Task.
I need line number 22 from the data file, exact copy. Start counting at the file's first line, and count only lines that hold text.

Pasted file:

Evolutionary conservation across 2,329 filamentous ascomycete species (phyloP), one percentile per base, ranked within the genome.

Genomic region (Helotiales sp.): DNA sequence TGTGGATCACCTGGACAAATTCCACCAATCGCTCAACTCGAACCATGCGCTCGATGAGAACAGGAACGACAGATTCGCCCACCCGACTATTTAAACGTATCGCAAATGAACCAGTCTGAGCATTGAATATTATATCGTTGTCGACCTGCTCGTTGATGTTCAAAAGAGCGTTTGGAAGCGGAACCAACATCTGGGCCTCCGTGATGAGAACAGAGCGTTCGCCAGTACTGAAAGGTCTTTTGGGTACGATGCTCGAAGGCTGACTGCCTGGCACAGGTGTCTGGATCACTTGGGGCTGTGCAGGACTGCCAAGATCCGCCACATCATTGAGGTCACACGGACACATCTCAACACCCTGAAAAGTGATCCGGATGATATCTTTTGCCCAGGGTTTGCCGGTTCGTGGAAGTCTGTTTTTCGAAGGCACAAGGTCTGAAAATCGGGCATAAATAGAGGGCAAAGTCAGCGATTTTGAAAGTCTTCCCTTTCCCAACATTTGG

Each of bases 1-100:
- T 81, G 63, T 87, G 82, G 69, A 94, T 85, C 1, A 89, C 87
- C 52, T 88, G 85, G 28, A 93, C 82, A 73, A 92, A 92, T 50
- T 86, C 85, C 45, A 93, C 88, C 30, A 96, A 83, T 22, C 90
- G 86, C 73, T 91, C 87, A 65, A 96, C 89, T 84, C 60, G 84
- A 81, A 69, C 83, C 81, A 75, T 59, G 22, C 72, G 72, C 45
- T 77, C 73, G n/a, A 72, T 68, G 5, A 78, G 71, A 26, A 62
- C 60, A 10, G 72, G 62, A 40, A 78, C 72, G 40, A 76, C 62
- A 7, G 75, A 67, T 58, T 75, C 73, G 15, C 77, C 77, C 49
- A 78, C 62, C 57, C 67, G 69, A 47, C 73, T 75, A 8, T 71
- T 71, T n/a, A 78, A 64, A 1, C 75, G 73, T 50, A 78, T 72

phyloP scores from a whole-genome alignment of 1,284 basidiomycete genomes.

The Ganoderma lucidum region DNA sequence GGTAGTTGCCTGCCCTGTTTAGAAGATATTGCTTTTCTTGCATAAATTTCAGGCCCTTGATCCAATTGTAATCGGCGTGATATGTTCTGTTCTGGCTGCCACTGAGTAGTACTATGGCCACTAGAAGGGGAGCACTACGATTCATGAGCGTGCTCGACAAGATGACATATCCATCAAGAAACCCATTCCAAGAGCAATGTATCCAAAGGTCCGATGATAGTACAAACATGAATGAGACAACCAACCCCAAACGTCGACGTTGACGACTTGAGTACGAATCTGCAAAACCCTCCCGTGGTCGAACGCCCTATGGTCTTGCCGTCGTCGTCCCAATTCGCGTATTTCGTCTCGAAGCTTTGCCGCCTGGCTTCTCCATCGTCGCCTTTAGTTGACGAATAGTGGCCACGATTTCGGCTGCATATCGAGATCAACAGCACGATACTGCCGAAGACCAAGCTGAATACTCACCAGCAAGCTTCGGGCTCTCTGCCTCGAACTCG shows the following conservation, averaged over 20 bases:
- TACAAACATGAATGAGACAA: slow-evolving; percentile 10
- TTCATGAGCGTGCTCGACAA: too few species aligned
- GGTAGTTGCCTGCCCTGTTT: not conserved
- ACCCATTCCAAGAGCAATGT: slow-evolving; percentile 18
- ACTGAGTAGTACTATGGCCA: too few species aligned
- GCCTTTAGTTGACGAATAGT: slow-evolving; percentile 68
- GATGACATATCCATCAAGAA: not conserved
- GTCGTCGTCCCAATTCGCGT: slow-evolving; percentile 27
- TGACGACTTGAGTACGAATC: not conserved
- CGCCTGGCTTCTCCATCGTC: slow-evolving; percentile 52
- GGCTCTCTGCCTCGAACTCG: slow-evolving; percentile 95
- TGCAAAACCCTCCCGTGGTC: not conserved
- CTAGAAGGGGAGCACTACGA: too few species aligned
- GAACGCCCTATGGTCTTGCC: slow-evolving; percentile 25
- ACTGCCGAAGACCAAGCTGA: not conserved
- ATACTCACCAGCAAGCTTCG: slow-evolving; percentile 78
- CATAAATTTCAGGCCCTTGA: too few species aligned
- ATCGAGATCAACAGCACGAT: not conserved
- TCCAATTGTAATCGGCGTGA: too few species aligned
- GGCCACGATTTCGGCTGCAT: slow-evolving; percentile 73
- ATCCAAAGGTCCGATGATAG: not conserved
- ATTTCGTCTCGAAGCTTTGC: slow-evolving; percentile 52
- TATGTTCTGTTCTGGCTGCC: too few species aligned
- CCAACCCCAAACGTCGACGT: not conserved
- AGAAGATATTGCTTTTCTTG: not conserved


- GATGACATATCCATCAAGAA: not conserved